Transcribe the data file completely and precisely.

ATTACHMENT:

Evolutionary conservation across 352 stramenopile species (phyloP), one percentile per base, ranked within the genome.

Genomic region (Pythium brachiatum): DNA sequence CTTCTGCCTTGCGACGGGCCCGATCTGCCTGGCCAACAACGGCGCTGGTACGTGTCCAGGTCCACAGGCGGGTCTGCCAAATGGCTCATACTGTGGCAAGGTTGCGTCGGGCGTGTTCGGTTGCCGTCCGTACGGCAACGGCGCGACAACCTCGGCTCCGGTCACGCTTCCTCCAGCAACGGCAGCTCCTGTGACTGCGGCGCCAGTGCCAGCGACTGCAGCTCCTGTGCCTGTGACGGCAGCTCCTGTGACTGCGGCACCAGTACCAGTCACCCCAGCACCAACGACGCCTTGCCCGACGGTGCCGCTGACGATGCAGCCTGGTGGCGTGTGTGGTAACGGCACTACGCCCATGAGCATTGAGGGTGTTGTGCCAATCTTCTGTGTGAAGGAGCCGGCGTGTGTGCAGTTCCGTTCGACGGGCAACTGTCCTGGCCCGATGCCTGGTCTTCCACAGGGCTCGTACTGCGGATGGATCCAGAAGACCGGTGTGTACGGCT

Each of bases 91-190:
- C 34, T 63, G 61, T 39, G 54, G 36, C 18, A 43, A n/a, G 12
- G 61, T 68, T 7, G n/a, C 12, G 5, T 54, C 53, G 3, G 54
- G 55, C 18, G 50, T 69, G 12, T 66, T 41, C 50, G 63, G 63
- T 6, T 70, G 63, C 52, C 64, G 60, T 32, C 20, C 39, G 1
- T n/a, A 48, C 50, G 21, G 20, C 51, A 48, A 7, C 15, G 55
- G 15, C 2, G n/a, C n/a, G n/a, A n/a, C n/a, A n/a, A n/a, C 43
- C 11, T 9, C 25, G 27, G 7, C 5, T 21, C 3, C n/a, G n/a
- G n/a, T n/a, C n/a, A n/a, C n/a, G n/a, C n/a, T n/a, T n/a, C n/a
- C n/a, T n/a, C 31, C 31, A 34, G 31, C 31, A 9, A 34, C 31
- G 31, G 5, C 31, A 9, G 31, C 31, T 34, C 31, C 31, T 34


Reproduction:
Evolutionary conservation across 352 stramenopile species (phyloP), one percentile per base, ranked within the genome.

Genomic region (Pythium brachiatum): DNA sequence CTTCTGCCTTGCGACGGGCCCGATCTGCCTGGCCAACAACGGCGCTGGTACGTGTCCAGGTCCACAGGCGGGTCTGCCAAATGGCTCATACTGTGGCAAGGTTGCGTCGGGCGTGTTCGGTTGCCGTCCGTACGGCAACGGCGCGACAACCTCGGCTCCGGTCACGCTTCCTCCAGCAACGGCAGCTCCTGTGACTGCGGCGCCAGTGCCAGCGACTGCAGCTCCTGTGCCTGTGACGGCAGCTCCTGTGACTGCGGCACCAGTACCAGTCACCCCAGCACCAACGACGCCTTGCCCGACGGTGCCGCTGACGATGCAGCCTGGTGGCGTGTGTGGTAACGGCACTACGCCCATGAGCATTGAGGGTGTTGTGCCAATCTTCTGTGTGAAGGAGCCGGCGTGTGTGCAGTTCCGTTCGACGGGCAACTGTCCTGGCCCGATGCCTGGTCTTCCACAGGGCTCGTACTGCGGATGGATCCAGAAGACCGGTGTGTACGGCT

Each of bases 91-190:
- C 34, T 63, G 61, T 39, G 54, G 36, C 18, A 43, A n/a, G 12
- G 61, T 68, T 7, G n/a, C 12, G 5, T 54, C 53, G 3, G 54
- G 55, C 18, G 50, T 69, G 12, T 66, T 41, C 50, G 63, G 63
- T 6, T 70, G 63, C 52, C 64, G 60, T 32, C 20, C 39, G 1
- T n/a, A 48, C 50, G 21, G 20, C 51, A 48, A 7, C 15, G 55
- G 15, C 2, G n/a, C n/a, G n/a, A n/a, C n/a, A n/a, A n/a, C 43
- C 11, T 9, C 25, G 27, G 7, C 5, T 21, C 3, C n/a, G n/a
- G n/a, T n/a, C n/a, A n/a, C n/a, G n/a, C n/a, T n/a, T n/a, C n/a
- C n/a, T n/a, C 31, C 31, A 34, G 31, C 31, A 9, A 34, C 31
- G 31, G 5, C 31, A 9, G 31, C 31, T 34, C 31, C 31, T 34